Moshe Katsav, like Chen Shui-bian, was a poor boy who rose to a position of power in his country. Katsav was born to a Jewish family in Iran. His family immigrated to Israel in 1951, when Katsav was 5. They lived in a refugee tent camp for several years.
Katsav, an observant Jew, got a university education and joined the conservative Likud Party. He held a number of cabinet posts in the 1980s and 1990s. In 2000, the Israeli parliament, the Knesset, elected him to the ceremonial but prestigious post of president. While in office, he rejected many pleas for pardons from convicted criminals.
His troubles began in 2006, and it was Katsav himself who set them rolling. He complained to the attorney general that he was being blackmailed by an employee who had worked for him when he was minister of tourism in the late 1990s. An investigation concluded that the woman's charges were true: Katsav had twice forced her to have sex with him. He was charged with two counts of rape.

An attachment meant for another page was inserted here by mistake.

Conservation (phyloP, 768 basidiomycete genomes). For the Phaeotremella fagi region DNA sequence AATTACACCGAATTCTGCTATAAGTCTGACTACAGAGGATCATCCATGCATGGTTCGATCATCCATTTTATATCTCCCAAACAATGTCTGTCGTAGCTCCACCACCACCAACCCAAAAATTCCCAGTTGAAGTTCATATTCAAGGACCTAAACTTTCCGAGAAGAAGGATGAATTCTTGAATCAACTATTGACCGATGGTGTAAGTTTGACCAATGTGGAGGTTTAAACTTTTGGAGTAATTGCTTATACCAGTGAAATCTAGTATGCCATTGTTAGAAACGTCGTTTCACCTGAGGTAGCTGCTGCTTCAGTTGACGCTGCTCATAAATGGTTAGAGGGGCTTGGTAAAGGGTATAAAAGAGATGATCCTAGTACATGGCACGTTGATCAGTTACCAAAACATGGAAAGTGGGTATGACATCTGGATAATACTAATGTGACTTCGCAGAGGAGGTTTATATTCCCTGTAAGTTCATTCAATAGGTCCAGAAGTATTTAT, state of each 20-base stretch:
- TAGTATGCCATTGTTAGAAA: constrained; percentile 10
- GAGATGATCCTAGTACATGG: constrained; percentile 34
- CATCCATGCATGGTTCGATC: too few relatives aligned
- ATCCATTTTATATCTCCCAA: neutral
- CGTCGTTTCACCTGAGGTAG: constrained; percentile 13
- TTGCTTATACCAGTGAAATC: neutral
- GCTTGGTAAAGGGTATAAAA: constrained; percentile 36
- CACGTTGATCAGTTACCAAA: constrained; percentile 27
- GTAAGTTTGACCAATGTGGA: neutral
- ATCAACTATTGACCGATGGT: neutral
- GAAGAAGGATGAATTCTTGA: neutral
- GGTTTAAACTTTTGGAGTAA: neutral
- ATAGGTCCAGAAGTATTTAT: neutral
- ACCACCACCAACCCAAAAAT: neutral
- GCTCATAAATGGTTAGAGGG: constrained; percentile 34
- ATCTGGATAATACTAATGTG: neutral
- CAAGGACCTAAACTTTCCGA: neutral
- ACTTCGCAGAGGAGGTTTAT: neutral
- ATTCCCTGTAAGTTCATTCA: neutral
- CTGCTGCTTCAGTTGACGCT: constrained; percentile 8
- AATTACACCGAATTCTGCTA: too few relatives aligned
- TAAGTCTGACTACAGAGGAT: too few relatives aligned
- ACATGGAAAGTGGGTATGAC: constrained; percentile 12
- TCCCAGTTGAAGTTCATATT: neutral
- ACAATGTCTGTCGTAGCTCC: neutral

Other women came forward, accusing Katsav of indecent assault and sexual harassment while he was president. Katsav denied his guilt, though he admitted "I've hugged and kissed women." He claimed the prosecution was a political vendetta.
In 2007, he resigned the presidency. He negotiated a plea bargain that would have meant no jail time, but changed his mind and pleaded not guilty. At his trial in 2010, he was convicted and an appeals court upheld the verdict. Katsav was sentenced to seven years in prison and required to pay compensation to his victims. Prime Minister Binyamin Netanyahu said the occasion of Katsav's sentencing was "a day of sadness and shame."
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